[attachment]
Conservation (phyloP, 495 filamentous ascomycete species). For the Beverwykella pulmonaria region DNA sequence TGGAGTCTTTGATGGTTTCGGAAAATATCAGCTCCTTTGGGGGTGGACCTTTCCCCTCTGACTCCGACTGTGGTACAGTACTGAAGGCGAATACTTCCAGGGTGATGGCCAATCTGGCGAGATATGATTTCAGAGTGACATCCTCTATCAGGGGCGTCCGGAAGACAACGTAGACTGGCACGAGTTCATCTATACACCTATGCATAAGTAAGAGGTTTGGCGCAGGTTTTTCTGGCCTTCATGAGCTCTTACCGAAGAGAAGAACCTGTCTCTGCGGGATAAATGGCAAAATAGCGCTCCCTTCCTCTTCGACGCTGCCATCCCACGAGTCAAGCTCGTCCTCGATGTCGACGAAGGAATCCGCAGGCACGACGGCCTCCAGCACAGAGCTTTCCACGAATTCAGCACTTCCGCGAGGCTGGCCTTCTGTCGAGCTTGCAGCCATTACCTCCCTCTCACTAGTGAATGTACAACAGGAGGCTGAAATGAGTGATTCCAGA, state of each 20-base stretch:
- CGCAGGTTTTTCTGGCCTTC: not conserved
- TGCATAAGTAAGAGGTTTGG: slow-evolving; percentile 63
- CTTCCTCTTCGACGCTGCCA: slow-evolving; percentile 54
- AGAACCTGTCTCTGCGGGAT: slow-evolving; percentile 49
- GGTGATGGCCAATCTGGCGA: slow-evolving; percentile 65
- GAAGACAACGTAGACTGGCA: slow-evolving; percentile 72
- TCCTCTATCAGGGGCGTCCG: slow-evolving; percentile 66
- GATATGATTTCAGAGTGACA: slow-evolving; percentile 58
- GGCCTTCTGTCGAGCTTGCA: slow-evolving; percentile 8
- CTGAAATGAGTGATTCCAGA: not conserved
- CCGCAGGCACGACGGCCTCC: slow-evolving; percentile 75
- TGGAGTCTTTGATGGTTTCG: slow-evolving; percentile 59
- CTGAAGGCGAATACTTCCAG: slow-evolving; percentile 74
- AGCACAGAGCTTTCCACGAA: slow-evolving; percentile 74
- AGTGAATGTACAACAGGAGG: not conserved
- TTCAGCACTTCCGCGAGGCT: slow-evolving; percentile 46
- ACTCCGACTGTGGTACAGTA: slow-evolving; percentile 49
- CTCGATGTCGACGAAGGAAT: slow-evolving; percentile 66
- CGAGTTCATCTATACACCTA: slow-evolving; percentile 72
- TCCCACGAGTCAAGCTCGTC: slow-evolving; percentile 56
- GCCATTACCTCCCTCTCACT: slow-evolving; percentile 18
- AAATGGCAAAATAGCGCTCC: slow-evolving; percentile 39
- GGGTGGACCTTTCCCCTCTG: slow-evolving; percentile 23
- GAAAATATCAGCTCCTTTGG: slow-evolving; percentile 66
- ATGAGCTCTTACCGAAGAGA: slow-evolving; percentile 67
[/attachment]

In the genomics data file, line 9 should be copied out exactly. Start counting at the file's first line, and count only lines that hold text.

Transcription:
- GATATGATTTCAGAGTGACA: slow-evolving; percentile 58